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vocabulary

Same sound, different meaning

Average: 3.3 (164 votes)

Some words have the same sounds as other words, but they have different meanings and spellings.

Take a look at these examples and then take the quiz.

Won / One

He won a new car in a competition.
I have one brother and two sisters.

See / Sea

It's too dark to see anything. Turn the light on.
She went for a swim in the sea.

In the news: Starbucks to pay for workers' college

Average: 3.6 (22 votes)

Starbucks, which is the largest coffeehouse company in the world, with 23,187 stores in 64 countries, is offering its workers _1_ college degrees.

Any of the company's135,000 employees who work at least 20 hours per week will soon be able to _2_ college at Arizona State University (ASU) Online. Starbucks employees can choose among 40 online courses, _3_ from retail management to electrical engineering.

How to talk about football

Average: 2.8 (17 votes)

The 2014 World Cup is well underway in Brazil. Here are some expressions that will help you talk about football in English.  

1) I missed the Brazil game. What was the score?

2) England have to win this game to go through to the next round.

3) If they don't win they will go out.

4) Who scored for Japan?

5) I can’t believe the referee didn’t give a penalty.

6) He was miles offside!

7) That was never a foul – he dived.

8) Who did you think will win? What do you think the score will be?

Should Have + Past Participle

Average: 3.9 (73 votes)

We use should have + past participle to talk about things we regret.

I got really wet walking home last night, I should have taken an umbrella.

The speaker did not take an umbrella when she went out last night so she got wet. She regrets that she did not take her umbrella.

Regret (verb/noun) is to feel sorry about something that happened or did not happen in the past.

I should have called you sooner.

You should have spoken to me before deciding.

Lend and Borrow

I don't know how to differentiate LEND and BORROW. Please I mean can anyone give me some examples on how to use those words? Thanks Smile

And, Or & But

Average: 3.7 (29 votes)

Conjunctions are used to groups of words, phrases and clauses together. The most common conjunctions are and, or and but.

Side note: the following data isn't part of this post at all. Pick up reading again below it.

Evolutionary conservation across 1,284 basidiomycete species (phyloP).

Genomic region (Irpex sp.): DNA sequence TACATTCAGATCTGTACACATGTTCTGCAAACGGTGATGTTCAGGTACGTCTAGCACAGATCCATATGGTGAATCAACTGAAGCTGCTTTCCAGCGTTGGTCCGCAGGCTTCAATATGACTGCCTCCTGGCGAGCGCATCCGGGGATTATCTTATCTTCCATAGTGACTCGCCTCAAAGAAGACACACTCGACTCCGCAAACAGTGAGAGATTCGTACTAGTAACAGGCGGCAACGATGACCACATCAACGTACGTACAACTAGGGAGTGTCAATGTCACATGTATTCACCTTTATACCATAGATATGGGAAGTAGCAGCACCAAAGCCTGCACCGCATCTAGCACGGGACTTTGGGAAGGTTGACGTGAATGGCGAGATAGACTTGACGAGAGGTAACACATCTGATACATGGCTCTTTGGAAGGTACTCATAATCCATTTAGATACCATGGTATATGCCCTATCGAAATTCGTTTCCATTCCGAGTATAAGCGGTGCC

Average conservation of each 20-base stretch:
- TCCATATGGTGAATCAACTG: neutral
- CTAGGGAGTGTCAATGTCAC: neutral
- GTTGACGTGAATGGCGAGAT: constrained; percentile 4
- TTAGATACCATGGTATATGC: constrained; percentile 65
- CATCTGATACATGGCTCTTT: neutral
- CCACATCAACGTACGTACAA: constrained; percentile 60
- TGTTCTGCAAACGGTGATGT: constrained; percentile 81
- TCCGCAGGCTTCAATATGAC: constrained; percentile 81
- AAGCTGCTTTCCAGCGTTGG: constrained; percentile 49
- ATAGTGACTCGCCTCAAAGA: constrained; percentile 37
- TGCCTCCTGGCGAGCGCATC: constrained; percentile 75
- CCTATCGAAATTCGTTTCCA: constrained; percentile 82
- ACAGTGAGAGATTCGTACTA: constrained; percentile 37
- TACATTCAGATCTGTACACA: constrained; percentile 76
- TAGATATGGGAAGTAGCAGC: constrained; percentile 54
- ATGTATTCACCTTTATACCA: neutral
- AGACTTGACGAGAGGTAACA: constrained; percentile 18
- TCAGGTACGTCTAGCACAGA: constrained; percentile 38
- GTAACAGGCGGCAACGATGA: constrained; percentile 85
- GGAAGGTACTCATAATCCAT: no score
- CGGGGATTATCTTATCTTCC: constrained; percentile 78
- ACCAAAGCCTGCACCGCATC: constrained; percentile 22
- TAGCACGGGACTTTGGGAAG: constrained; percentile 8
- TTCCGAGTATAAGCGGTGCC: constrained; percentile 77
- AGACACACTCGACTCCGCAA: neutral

And

And means also, added to:

Please speak slowly and clearly.

She plays piano and guitar.

Or

Or is used to introduce another possibility:

Shall we go to the cinema or bar?

Are you interested or not?

Suffix: -ever words

Average: 4.5 (11 votes)

Most English wh- words can take the suffix -ever.

Whatever
What+ever

anything, everything or anything:

We do whatever we like.
He'll wear whatever you tell him to.
They usually go out on Friday evenings to a bar or whatever.

Whenever
When+ever

every or any time:

I smile whenever I think about her.
He goes to the gym whenever he has time.

World Cup 2014

Average: 3.4 (30 votes)

What are the ten missing words we need to complete this text?

We are less than one week _1_ from the start of the 2014 World Cup.

This is the twentieth time the tournament has taken place and Brazil is the host nation for the first time _2_ 1950.

The _3_ competition was held in Uruguay in 1930 with the host nation beating Argentina 4-2 in the final.

World Environment Day

Average: 3.9 (14 votes)

World Environment Day ('WED') is _1_ every year on June 5 to _2_ global awareness to take positive environmental action to protect _3_ and the planet Earth. It is run by the United Nations Environment Programme (UNEP).

Storytelling - Simple Past Tense

Average: 3.6 (65 votes)

When we talk about past events we usually use the simple past tense. Read this famous children's story and change the simple tense verbs (in orange) to the simple past tense:

Jack and the Beanstalk

Once upon a time there _live_ a poor widow and her son Jack.

All they _have_ was a cow called Daisy.

When the cow _stop_ giving milk, Jack's mother _tell_ him to take their cow to the market and sell it.